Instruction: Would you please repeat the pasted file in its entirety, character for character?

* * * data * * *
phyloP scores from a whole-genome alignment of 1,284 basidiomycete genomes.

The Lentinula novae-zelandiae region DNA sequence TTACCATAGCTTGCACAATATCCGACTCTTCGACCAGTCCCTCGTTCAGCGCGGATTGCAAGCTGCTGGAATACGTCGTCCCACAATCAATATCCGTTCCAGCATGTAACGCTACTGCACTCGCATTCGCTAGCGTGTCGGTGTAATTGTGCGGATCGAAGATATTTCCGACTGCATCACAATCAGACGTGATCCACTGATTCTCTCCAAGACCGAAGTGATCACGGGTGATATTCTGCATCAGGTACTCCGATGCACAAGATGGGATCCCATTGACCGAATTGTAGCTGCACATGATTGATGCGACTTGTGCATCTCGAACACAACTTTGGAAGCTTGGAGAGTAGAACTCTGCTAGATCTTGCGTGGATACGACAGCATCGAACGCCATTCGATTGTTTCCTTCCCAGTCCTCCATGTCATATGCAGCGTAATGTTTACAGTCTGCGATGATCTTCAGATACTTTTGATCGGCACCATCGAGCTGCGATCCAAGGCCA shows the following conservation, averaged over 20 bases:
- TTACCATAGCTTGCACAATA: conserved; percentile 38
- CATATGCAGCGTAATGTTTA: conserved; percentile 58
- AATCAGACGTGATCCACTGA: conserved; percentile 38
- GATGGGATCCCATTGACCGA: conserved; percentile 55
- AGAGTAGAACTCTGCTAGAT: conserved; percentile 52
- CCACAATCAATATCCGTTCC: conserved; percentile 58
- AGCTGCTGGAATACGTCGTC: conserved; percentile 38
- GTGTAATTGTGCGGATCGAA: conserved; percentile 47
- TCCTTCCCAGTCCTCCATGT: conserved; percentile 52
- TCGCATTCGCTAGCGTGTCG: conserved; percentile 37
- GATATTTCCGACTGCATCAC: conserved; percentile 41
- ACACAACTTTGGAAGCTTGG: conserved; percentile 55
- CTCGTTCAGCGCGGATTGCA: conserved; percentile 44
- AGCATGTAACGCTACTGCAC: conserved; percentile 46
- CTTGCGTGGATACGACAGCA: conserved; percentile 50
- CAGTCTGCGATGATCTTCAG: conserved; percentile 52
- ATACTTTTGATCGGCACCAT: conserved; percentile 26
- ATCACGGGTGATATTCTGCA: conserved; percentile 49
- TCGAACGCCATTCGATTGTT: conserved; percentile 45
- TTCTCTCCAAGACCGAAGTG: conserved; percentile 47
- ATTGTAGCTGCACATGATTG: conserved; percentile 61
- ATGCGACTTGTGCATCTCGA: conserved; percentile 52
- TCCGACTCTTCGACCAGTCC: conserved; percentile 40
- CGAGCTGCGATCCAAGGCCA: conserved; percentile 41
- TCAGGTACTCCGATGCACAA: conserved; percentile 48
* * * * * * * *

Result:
phyloP scores from a whole-genome alignment of 1,284 basidiomycete genomes.

The Lentinula novae-zelandiae region DNA sequence TTACCATAGCTTGCACAATATCCGACTCTTCGACCAGTCCCTCGTTCAGCGCGGATTGCAAGCTGCTGGAATACGTCGTCCCACAATCAATATCCGTTCCAGCATGTAACGCTACTGCACTCGCATTCGCTAGCGTGTCGGTGTAATTGTGCGGATCGAAGATATTTCCGACTGCATCACAATCAGACGTGATCCACTGATTCTCTCCAAGACCGAAGTGATCACGGGTGATATTCTGCATCAGGTACTCCGATGCACAAGATGGGATCCCATTGACCGAATTGTAGCTGCACATGATTGATGCGACTTGTGCATCTCGAACACAACTTTGGAAGCTTGGAGAGTAGAACTCTGCTAGATCTTGCGTGGATACGACAGCATCGAACGCCATTCGATTGTTTCCTTCCCAGTCCTCCATGTCATATGCAGCGTAATGTTTACAGTCTGCGATGATCTTCAGATACTTTTGATCGGCACCATCGAGCTGCGATCCAAGGCCA shows the following conservation, averaged over 20 bases:
- TTACCATAGCTTGCACAATA: conserved; percentile 38
- CATATGCAGCGTAATGTTTA: conserved; percentile 58
- AATCAGACGTGATCCACTGA: conserved; percentile 38
- GATGGGATCCCATTGACCGA: conserved; percentile 55
- AGAGTAGAACTCTGCTAGAT: conserved; percentile 52
- CCACAATCAATATCCGTTCC: conserved; percentile 58
- AGCTGCTGGAATACGTCGTC: conserved; percentile 38
- GTGTAATTGTGCGGATCGAA: conserved; percentile 47
- TCCTTCCCAGTCCTCCATGT: conserved; percentile 52
- TCGCATTCGCTAGCGTGTCG: conserved; percentile 37
- GATATTTCCGACTGCATCAC: conserved; percentile 41
- ACACAACTTTGGAAGCTTGG: conserved; percentile 55
- CTCGTTCAGCGCGGATTGCA: conserved; percentile 44
- AGCATGTAACGCTACTGCAC: conserved; percentile 46
- CTTGCGTGGATACGACAGCA: conserved; percentile 50
- CAGTCTGCGATGATCTTCAG: conserved; percentile 52
- ATACTTTTGATCGGCACCAT: conserved; percentile 26
- ATCACGGGTGATATTCTGCA: conserved; percentile 49
- TCGAACGCCATTCGATTGTT: conserved; percentile 45
- TTCTCTCCAAGACCGAAGTG: conserved; percentile 47
- ATTGTAGCTGCACATGATTG: conserved; percentile 61
- ATGCGACTTGTGCATCTCGA: conserved; percentile 52
- TCCGACTCTTCGACCAGTCC: conserved; percentile 40
- CGAGCTGCGATCCAAGGCCA: conserved; percentile 41
- TCAGGTACTCCGATGCACAA: conserved; percentile 48